Saturday, April 27, 2013

Good software design principles part 2

For the benefit of this blog we will call the module mentioned in the previous post the SM for successful module. Remember that the objective for this module was to make our software capable of acquiring and analysing data from any third party instrument. When thinking about a problem like this many of you might immediately think about the Open Close Principle. If you did not think about this and/or if you do not know what the OCP is, here is a definition:
software entities (classes, modules, functions, etc.) should be open for extension, but closed for modification
Here is a link to the Wikipedia article: OCP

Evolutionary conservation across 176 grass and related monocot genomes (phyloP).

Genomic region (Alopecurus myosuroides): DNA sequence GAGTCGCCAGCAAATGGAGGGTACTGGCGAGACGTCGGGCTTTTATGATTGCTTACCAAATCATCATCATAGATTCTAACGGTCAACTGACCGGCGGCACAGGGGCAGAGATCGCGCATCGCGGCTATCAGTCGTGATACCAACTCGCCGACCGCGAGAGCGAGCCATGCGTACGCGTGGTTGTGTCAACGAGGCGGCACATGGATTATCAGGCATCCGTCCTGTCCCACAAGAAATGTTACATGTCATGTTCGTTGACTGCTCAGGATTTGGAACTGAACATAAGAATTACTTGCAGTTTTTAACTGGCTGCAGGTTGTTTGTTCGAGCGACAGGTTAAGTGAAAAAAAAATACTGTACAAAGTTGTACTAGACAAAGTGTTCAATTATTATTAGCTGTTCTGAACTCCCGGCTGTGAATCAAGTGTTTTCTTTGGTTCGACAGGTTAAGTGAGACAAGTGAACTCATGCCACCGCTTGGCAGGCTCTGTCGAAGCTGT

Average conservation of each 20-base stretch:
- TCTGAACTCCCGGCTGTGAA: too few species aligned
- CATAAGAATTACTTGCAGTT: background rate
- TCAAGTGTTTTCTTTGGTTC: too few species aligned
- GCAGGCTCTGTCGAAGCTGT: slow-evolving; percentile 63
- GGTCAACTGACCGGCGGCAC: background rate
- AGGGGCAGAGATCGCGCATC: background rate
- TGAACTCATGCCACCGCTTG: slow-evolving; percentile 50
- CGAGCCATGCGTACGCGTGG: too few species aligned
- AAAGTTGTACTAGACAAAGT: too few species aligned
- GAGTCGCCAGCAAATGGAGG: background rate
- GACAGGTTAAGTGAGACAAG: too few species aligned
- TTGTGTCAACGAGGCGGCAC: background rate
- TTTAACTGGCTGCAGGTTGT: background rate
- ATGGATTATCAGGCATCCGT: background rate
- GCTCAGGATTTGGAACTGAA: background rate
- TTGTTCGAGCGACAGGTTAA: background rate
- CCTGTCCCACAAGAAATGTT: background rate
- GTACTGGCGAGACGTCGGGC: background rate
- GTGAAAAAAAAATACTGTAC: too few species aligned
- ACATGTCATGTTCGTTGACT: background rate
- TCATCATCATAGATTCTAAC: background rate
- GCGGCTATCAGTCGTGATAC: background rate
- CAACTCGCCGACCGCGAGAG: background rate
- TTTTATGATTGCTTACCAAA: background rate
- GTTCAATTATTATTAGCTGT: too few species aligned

Trying to satisfy the OCP has a number of implication. One of them is that you should not have to modify the application code each time you want to support a new instrument. So of course the first thing that was decided was that the module should be loaded dynamically at runtime based on information in the application configuration. This is not earth shattering or revolutionary but it is a very useful concept. What we will be doing with the SM is to build a plugin infrastructure for our application instrument interface. Plugin are used in Eclipse, Netbeans and a whole menagerie of applications. In Java this is easy to do you just pack your SM in a .jar. Now the tricky par is to define the API that this jar file should implement. Another more immediate task is to define how the whole thing will be structured in terms of module. Now from the discussion we know that the starting point is this: